AMC Theatres Ban Costumes After ‘Dark Knight Rises’ Massacre

AMC Theatres has banned costumes and fake weapons from its theaters following Friday’s massacre at a screening of The Dark Knight Rises in Aurora, Colorado, which left 12 dead and at least 59 injured. 

According to Deadline Hollywood, AMC has reserved the right to forbid patrons to enter theaters in "costumes that make guests feel uncomfortable and we will not permit face-covering masks or fake weapons inside our buildings." The company has also promised to exchange or refund any tickets to the film.

Additionally, police and security staff will likely be bulked up at screenings around the country. In New York City, Police Commissioner Ray Kelly said the NYPD will assist at movietheaters "as a precaution against copycats." In Washington, D.C., moviegoers reported to Deadline Hollywood that their bags were searched prior to seeing the film.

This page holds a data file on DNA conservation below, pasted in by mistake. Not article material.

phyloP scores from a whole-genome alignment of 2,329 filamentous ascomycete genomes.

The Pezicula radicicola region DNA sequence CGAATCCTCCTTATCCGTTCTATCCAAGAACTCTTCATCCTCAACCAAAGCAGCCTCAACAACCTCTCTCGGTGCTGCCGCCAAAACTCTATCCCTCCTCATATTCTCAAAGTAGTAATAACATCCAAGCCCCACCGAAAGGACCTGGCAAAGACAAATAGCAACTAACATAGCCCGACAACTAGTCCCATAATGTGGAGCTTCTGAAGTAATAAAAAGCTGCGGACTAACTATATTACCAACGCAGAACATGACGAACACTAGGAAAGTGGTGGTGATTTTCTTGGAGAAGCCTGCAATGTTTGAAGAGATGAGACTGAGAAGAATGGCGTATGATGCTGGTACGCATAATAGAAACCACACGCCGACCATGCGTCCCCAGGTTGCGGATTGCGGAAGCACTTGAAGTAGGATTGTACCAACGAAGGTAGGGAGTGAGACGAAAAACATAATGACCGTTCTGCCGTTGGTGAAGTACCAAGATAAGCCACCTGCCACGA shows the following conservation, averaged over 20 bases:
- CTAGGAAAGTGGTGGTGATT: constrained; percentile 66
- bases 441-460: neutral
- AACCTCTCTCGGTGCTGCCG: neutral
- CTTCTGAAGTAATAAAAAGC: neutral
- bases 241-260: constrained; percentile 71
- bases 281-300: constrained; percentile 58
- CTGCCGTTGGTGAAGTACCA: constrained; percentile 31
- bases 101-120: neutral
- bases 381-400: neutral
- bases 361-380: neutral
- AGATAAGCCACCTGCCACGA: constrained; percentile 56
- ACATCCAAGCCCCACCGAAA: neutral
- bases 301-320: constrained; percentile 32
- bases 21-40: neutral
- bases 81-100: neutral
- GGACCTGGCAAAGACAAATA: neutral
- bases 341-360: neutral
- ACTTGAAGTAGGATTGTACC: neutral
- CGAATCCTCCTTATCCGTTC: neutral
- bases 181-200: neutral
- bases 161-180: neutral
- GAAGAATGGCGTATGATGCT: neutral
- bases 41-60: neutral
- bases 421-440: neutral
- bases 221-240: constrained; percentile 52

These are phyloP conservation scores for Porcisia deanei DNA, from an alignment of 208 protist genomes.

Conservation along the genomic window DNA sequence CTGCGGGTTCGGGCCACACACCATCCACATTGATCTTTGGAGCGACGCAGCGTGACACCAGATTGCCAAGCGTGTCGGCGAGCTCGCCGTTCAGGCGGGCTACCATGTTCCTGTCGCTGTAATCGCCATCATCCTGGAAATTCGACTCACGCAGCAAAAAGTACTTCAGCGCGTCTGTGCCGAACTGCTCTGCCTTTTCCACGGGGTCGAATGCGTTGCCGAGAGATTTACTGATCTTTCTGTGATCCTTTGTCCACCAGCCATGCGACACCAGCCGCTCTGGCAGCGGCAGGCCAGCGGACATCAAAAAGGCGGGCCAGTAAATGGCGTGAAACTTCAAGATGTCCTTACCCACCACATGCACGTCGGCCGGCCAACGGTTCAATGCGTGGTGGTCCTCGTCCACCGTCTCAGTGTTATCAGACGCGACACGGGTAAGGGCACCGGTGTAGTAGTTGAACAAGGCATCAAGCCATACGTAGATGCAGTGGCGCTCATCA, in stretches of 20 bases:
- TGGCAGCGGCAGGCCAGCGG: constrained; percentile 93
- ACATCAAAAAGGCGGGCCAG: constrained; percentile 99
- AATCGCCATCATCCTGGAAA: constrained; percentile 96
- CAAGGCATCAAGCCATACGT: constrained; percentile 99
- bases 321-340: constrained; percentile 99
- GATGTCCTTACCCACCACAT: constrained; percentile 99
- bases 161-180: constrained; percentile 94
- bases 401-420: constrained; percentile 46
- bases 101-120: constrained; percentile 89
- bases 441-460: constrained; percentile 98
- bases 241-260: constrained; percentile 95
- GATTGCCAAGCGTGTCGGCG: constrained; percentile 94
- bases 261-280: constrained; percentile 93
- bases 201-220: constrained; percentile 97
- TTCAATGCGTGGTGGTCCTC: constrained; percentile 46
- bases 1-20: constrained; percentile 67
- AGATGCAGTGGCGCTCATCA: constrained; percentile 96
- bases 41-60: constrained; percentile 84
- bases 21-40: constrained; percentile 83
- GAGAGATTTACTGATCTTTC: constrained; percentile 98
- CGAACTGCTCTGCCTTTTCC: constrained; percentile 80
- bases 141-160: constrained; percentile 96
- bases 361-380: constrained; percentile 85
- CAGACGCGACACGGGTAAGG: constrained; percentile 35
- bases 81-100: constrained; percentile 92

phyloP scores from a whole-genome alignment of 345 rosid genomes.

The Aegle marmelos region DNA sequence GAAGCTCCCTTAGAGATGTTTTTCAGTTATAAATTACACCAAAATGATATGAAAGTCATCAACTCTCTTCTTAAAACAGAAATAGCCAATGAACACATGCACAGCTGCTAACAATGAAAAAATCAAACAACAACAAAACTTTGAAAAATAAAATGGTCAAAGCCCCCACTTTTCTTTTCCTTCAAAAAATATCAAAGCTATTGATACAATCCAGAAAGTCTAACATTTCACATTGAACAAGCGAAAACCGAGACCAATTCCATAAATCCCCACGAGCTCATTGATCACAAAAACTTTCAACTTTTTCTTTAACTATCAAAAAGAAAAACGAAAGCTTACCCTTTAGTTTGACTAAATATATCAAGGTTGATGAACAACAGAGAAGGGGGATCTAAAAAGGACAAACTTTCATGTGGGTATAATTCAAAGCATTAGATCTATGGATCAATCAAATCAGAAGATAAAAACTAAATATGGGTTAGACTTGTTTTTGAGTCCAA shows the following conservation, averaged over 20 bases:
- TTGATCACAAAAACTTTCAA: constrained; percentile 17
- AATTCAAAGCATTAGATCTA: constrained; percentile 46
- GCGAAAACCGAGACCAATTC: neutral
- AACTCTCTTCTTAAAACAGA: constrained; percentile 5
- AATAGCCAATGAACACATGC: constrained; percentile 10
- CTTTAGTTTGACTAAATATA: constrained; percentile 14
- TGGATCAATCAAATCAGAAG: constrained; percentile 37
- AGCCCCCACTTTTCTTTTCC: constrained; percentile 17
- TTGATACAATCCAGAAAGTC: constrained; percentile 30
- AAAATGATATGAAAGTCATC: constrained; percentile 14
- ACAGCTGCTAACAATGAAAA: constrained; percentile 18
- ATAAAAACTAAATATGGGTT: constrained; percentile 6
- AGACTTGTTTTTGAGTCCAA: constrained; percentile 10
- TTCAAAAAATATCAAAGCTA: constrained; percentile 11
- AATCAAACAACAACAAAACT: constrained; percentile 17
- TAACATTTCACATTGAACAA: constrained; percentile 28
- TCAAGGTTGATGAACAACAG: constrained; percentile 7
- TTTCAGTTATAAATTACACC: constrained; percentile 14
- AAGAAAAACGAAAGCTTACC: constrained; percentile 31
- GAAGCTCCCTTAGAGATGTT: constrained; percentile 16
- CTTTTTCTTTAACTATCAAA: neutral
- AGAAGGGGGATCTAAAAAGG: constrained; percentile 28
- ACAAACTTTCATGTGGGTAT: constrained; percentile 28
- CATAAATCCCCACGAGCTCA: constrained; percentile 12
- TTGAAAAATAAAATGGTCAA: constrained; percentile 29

The gunman was identified as 24-year-old James Eagan Holmes, a Ph.D student. At a midnight showing, Holmes allegedly donned a gas mask, threw smoke bombs around the theater and then opened fire on patrons. He had also reportedly painted his hair red like The Joker.

Warner Brothers, the studio behind The Dark Knight Rises, canceled its Paris movie premiere out of respect for the victims.